Category: Transdiagnostic

Symposium

Eating Disorder Cognitions and Behaviors: Intraindividual Network Analysis to Identify Intervention Targets

Saturday, November 18
1:45 PM - 3:15 PM
Location: Sapphire Ballroom M & N, Level 4, Sapphire Level

Keywords: Eating Disorders
Presentation Type: Symposium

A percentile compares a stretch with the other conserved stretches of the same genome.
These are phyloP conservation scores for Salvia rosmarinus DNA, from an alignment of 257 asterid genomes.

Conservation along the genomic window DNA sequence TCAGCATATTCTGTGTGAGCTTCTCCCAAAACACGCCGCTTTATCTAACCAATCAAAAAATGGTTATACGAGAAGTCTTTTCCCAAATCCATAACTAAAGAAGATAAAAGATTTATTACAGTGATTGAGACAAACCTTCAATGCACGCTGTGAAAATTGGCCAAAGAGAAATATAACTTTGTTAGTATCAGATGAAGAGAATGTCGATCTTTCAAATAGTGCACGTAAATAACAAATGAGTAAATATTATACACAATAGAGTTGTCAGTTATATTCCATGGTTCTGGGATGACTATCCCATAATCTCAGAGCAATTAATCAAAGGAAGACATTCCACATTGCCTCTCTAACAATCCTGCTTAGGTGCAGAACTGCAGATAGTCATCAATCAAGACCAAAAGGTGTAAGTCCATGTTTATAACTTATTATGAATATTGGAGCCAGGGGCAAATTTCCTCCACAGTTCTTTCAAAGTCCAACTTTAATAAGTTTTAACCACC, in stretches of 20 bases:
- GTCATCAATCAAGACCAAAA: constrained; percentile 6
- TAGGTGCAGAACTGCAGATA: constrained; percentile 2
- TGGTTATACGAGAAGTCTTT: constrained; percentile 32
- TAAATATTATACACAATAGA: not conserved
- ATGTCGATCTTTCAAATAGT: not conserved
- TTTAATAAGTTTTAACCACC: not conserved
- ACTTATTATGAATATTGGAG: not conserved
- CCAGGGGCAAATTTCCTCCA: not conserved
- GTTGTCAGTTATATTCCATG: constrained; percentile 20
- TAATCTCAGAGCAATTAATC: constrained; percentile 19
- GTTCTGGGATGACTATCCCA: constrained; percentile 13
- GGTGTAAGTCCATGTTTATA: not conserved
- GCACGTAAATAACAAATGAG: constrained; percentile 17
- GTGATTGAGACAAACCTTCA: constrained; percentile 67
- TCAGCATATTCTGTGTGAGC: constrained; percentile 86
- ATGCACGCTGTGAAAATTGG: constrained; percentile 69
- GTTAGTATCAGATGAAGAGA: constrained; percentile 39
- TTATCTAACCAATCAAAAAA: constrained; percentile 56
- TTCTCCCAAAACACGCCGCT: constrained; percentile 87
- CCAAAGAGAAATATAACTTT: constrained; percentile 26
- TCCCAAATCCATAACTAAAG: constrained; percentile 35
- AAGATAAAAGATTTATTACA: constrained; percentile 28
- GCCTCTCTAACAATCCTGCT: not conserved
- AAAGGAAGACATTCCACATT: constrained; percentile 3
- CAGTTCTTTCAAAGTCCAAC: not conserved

Eating disorders are serious mental illnesses carrying the highest mortality rate of any other mental disorder (Klump et al., 2009). As such, it is necessary to understand what maintains these disorders with the goal to disrupt maintenance factors to treat the disorder. The leading theory of eating disorders is a cognitive behavioral model that suggests that eating disorder cognitions and behaviors maintain and exacerbate these disorders (Fairburn et al., 2010). In the current study we used ecological momentary assessment to assess eating disorder cognitions and behaviors (N = 66 patients diagnosed with an eating disorder; primarily AN; n = 44) across one week including 28 time points. Partial contemporaneous correlation networks were constructed for four individuals using the graphical vector autoregression package (Epskamp, 2016) to test if there were relationships between cognitions and behaviors within individuals. The resulting networks showed relationships between all included cognitions and behaviors, yet there were differences in strength centrality across individuals. For one individual, we found that vomiting had the highest strength centrality in the network (strength = 1.14), followed closely by meal-related thoughts (strength = .92). For a second individual, we found that the weighing behaviors (strength = 1.36), body-checking (strength = 1.28), and excessive exercise (strength = 1.12) had high strength. For a third individual, worry about failure during a meal (strength = 1.54) had the highest strength. For a fourth individual, multiple nodes showed comparable strength centrality, with meal-related thoughts (strength = .66), worry about failure during a meal (strength = .63), binge eating (strength = .64), excessive exercise (strength = .64), and vomiting (strength = .64) showing high strength centrality. These findings offer evidence of notable heterogeneity between individuals in the symptoms that drive and maintain eating disorders. Such information could inform personalized treatment plans to increase treatment effectiveness. For example, a CBT approach may be helpful for the first, third, and fourth individuals to address the interaction between food-related cognitions and compensatory behaviors. The second individual may benefit from a behavioral intervention, as behaviors appear to be predominately driving the network. Further research is needed with more measurement points to evaluate the effectiveness of such network-informed treatment approaches.

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